Psst… the Doors Aren’t the Problem


Jane Dunbar

With the chances of a shooter having an ID, is this policy effective, or merely security theater?

A 9:30 bell shrieks as the class clambers to the dusty rows of the auditorium. Five hundred-plus students sit down for what is a new year of high school — a particular forte full of “hey over here!” and “sit down’s.” Suddenly, a full, booming voice (also known as Mr. Cawfeild) silences the crowd with the new set of changes soon to be enforced at Boulder High School. For one, student IDs will be checked upon arrival at the building. The front doors will be the only place of entry to the campus, with the threat of consequences (even, perhaps, criminal charges). Students look to each other—hushed and maddened—as anger fills the auditorium.

The new doors policy is, ultimately, a choice the school administration made to prioritize student safety. Boulder High’s new principal Dr. Morales noted that gun violence in schools in the past six months, along with several security issues at Boulder High, made the administration question current enforcement of safety policies, despite how KI-R, the BVSD policy that governs doors, has been in place since 2014. 

The real core of the problem is guns, which schools do not have the authority to regulate. When other nations have enacted gun control, mass shootings virtually stop, according to NPR. In the United States, the BBC reports the National Rifle Association as one of the most influential political lobbyists; in the 2020 election cycle, the group spent over $300 million total, according to Open Secrets, despite being on the path to bankruptcy. Passing firearm legislation is remarkably difficult. 

This is nothing new in America. In fact, there are more guns than people in the United States, according to a new study of global firearm ownership. Romanticization and de-stigmatization in history have led to heightened and distorted views of gun usage, and the day-to-day use of weapons. Gun usage is idealized in movies, video games and language. Children, commonly men, are told to “go kill it” or “beat’em to a pulp” as a form of positive reinforcement — a harmful cycle of affirmation. Analyzing language does not dictate whether someone is to become a school shooter or not, but rather an emphasis on how American culture has ingrained violence into its children. 

According to the GAO, school shootings are often carried out by students (or former students) of the school. This makes policies surrounding these situations seem ridiculous — a shooter would know what lockdown procedure is, or when passing periods are. Moreover, a shooter could very well have an ID. Many students have recounted that peers outside of Boulder High also have IDs and unverified rumors speculate that IDs from previous years work as well. One student even reported showing a debit card to administration who let the student pass. This new identification policy is painstakingly fussy for everyone involved.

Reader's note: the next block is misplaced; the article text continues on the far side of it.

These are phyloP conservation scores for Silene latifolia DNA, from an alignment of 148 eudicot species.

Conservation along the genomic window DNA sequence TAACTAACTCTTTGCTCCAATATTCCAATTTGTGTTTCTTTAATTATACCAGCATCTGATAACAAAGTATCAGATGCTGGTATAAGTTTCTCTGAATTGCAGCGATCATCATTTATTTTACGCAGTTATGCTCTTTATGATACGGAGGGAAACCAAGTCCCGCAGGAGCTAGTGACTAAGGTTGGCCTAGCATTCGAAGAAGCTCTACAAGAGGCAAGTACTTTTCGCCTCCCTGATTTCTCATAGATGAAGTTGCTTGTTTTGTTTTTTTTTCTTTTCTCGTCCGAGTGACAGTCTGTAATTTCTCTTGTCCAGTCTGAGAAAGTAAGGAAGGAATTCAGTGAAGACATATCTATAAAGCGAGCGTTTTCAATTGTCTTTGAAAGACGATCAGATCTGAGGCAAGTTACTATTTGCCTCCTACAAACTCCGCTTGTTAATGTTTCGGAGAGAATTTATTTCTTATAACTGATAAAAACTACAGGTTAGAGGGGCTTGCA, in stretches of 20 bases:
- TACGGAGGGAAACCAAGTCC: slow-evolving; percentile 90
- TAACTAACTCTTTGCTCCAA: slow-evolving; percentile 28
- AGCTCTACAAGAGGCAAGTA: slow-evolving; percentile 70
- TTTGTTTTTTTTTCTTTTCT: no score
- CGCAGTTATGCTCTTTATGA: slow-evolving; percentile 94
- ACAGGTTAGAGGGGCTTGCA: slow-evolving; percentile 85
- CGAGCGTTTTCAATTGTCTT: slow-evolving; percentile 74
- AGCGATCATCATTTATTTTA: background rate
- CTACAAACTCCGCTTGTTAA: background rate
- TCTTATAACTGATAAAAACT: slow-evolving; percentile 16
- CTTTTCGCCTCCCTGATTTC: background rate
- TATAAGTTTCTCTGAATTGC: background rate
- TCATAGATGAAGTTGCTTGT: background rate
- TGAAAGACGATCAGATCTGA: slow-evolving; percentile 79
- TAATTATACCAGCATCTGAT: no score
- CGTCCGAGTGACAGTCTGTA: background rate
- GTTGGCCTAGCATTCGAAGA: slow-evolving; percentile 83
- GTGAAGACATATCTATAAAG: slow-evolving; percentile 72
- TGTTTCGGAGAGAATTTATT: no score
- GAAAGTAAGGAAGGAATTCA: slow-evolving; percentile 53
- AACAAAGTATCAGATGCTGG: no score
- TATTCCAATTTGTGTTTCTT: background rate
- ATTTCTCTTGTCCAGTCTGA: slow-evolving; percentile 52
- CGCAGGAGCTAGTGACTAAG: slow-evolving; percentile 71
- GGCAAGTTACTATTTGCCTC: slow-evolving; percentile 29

In some ways, this new enforcement of the door policy feels reminiscent of the infamous “duck and cover” routine, which had students cower under desks during atomic bomb drills during the Cold War. Schools were obviously powerless to engage in international nuclear peace deals, and parents (and faculty) were worried about the catastrophic violence that seemed just on the horizon. “Duck and cover” allowed the illusion of security, even if in reality a hardwood desk won’t stop nuclear fallout.

Of course, school shootings are an actual, repeated threat. Parents, students and faculty all have valid concerns about safety that are concerns no one should have to have. These new policies have the potential to make the school safer. Still, the only substantial change that can make a school safe from gun violence is the strict regulation of firearms. Adding the door and ID policies to students’ lives only makes them think even more about an already terrifying reality.

Logistically, the policy is ineffective and frustrating: the school has 56 external doors, but the administration has said (and often reinforced with large posters on the doors themselves) that the student body can only use four of them. Dr. Morales noted that a Fairview student was able to enter the building when someone brought out the trash. Does this mean that the understaffed janitors now must exit through the front doors, walk all the way around the school to the dumpsters, and then back again? Over 2,000 people cannot function with one entry (case in point: the senior lot at the end of the day).

The door policy, in its essence, victimizes — and even threatens to criminalize — students in an effort to keep them safe. Even if a student were to hold open a door for a shooter, the fault would rest squarely on the human being who actively kills another (and, of course, on the society that deems a machine gun more important than its fellow people).